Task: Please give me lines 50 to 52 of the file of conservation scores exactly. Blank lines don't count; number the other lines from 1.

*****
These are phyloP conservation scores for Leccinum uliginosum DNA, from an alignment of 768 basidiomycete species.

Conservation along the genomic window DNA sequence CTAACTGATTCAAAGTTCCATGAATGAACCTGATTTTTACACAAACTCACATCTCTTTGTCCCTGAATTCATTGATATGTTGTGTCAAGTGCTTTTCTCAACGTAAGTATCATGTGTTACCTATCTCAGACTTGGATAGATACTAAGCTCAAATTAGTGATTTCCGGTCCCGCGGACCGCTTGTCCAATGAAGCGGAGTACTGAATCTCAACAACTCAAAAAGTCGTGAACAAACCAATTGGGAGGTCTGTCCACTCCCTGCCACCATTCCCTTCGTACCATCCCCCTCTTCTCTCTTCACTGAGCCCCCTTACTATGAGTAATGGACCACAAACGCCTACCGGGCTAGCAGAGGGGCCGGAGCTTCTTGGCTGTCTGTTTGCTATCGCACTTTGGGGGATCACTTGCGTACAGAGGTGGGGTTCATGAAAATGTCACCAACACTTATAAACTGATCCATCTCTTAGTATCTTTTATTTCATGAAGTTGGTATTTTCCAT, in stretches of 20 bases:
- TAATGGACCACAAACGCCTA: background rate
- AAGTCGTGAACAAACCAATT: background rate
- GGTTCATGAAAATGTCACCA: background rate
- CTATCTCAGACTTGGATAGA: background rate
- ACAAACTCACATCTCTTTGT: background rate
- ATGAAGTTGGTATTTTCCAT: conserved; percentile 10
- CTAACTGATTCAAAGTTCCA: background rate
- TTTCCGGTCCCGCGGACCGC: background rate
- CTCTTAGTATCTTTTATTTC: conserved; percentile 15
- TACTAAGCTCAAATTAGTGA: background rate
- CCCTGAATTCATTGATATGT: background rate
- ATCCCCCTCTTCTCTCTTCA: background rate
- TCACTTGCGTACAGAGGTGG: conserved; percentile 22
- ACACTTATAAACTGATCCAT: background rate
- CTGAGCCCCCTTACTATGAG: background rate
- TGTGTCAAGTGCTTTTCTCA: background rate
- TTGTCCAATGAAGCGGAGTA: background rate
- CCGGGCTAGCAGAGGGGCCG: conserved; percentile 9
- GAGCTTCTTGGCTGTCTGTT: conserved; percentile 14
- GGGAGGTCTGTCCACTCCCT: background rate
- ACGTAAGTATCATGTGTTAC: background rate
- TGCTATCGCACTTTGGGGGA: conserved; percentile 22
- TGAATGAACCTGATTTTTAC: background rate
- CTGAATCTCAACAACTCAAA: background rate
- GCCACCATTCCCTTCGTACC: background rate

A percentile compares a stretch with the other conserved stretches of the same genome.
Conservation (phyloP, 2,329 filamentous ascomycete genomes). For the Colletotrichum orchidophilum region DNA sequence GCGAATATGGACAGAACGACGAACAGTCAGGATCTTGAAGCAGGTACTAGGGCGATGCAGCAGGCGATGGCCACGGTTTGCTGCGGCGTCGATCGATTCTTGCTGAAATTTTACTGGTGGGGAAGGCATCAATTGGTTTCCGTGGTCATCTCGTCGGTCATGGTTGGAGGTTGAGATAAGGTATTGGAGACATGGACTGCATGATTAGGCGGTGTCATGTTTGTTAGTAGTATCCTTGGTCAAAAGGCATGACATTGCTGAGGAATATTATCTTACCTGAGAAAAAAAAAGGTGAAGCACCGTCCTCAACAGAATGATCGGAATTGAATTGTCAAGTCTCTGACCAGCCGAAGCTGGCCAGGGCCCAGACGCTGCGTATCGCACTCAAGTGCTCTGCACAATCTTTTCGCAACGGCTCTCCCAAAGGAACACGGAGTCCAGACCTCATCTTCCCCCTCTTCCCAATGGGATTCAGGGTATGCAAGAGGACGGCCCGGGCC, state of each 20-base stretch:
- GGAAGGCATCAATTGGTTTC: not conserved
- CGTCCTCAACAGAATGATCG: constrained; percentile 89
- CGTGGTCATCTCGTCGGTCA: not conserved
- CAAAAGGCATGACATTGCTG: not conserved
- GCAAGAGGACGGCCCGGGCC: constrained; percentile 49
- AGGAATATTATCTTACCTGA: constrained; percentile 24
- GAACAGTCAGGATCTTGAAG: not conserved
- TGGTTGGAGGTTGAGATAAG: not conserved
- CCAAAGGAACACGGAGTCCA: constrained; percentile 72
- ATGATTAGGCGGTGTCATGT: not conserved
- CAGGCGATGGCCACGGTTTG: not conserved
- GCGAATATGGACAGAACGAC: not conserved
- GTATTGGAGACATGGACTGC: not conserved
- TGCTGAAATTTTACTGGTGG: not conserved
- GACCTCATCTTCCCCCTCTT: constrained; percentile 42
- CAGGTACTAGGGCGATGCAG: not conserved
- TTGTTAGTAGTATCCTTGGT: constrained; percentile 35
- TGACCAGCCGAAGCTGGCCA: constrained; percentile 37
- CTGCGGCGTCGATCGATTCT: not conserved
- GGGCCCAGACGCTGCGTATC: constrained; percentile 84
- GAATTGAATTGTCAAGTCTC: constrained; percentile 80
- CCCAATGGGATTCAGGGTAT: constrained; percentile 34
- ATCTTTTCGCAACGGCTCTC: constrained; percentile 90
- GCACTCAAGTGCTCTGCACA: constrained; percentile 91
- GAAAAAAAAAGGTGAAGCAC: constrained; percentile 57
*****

- GAATTGAATTGTCAAGTCTC: constrained; percentile 80
- CCCAATGGGATTCAGGGTAT: constrained; percentile 34
- ATCTTTTCGCAACGGCTCTC: constrained; percentile 90